If wars and colonialism had forced my grandfather to flee China and ultimately returned to his homeland as a Communist hero, wars and colonialism had only taught the women in my family about the way they should look—what kind of shoes to put on, what shade of skin color was deemed more beautiful, what facial features were most desirable, and what body type was seen to be the most attractive. It is pathetic. Perhaps that was why I couldn’t stop crying the morning after I uttered the words of Ms. Tran. Because despite her lack of schooling, she was right about something. That for most part of history, society had treated women as “little chicks”, dancing around powerful men and making their stories more glamorous. Consequently, our problems were seen as unimportant. Our pain, unreal. Our voice, non-existent.
When my grandmother met my grandfather who was more than thirty years older than her, her mother encouraged her to “follow” him. She was a teenager, a child. He “chose” her because she was beautiful—“the most beautiful woman in the village.” Subsequently, my grandmother took her mother’s advice, getting involved with a man who already had two wives. Society can judge my grandmother. People probably judged her. My grandmother most likely judged herself. But given the destitution that most indigenous people faced in Bonanza, was that decision really a choice for an 18 year-old mixed race woman in Nicaragua? Being beautiful was the only way to survive. Her beauty lifted her out of poverty, out of starvation, out of death. My grandmother, like Ms. Tran, did not have a choice—marrying off to a man was the only viable path for a woman like her. Ms. Tran and my grandmother did not have the privilege that I so fortunately have—to go to school, to think, and to learn to be free.
As I began doing research with my family to write this essay, I became curious about our family name—Castillo. Naturally, I asked my dad and my aunts if they knew why we adopted grandma’s last name instead of grandpa’s. In turn, I got three different responses. My dad said that it was a legal issue— Somehow my grandfather’s last name—Chang—was left out when they applied for citizenship in Macau. His explanation reminded me that a while ago, he encouraged me to change my last name from Castillo to Castillo-Chang. At that time, I ignored my father’s wish because I had been a Castillo all my life; I also didn’t want to change my name for a man I never met. I didn’t change my name for my husband, why would I do so for my grandfather? Aunt Marcia offered another explanation. According to her understanding, it was my grandmother’s strategic decision to have all her children adopt her last name—she wanted to ensure that my grandfather would not take her children with him and run away with his other wife. I find her reasoning most comforting, because it emphasized my grandmother’s free will. It gives her agency. It allows me to imagine my grandmother as a woman ahead of her time—a feminist who challenged the sexism in patriarchal naming traditions. My youngest aunt, Aunt Carmen, offered yet another rationale. Being an unapologetically direct woman like herself, she gave me the simplest but most shocking answer—they were illegitimate children; my grandparents were never officially married to each other. I wondered what led them to have these different perspectives and why there seemed to be so much burden surrounding our family name. Is it fear? Is it shame? Is it anger? In a sense, I recognized all of them as legitimate answers. It offered meanings to my family’s realities, however unclear, depressing, or outrageous.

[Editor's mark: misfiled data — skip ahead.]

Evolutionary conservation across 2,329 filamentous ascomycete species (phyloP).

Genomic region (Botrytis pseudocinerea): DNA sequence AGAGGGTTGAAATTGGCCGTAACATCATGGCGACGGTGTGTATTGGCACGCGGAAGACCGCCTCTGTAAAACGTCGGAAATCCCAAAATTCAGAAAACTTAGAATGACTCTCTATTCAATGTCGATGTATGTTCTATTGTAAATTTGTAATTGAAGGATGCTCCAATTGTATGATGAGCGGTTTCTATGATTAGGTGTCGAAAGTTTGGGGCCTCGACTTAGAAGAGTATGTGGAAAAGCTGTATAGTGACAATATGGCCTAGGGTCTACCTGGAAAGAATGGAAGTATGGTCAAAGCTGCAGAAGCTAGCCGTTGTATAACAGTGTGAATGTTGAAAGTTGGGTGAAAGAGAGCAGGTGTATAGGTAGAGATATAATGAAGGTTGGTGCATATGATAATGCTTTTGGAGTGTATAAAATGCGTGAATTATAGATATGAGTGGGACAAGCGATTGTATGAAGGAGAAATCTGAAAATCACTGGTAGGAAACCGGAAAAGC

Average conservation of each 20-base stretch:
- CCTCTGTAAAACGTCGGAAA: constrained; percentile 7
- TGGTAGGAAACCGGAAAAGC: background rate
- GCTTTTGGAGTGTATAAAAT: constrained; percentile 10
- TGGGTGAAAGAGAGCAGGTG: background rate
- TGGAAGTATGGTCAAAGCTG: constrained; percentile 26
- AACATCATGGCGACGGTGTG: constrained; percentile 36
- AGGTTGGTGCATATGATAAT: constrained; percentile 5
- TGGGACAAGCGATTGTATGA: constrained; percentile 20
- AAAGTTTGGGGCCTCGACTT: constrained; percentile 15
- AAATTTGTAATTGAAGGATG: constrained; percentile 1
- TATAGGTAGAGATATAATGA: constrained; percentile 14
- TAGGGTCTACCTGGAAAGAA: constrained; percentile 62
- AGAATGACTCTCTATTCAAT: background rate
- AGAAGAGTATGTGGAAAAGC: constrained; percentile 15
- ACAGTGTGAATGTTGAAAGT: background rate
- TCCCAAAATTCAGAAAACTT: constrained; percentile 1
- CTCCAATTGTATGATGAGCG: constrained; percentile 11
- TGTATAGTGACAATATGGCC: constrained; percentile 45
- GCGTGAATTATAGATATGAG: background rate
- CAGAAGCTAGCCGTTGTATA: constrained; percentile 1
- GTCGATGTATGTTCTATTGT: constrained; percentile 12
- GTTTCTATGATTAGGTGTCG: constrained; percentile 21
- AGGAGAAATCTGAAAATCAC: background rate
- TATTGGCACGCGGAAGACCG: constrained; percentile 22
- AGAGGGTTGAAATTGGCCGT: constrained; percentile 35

Having lived with her children and their families since my grandfather passed away over 40 years ago, my grandmother, who is in her 80s, is currently looking for senior housing in Philadelphia. She is excited about the idea of living alone. I remember when she visited my mother’s house a few years ago, her face lit up like a little girl in a candy shop. Aunt Marcia told me that grandma longs to have a house like my mom’s—a place to call her own. I wonder if she envies my mother’s independence and self reliance. What are her true yearnings and desires, underneath her almost totalizing reputation as a beautiful woman?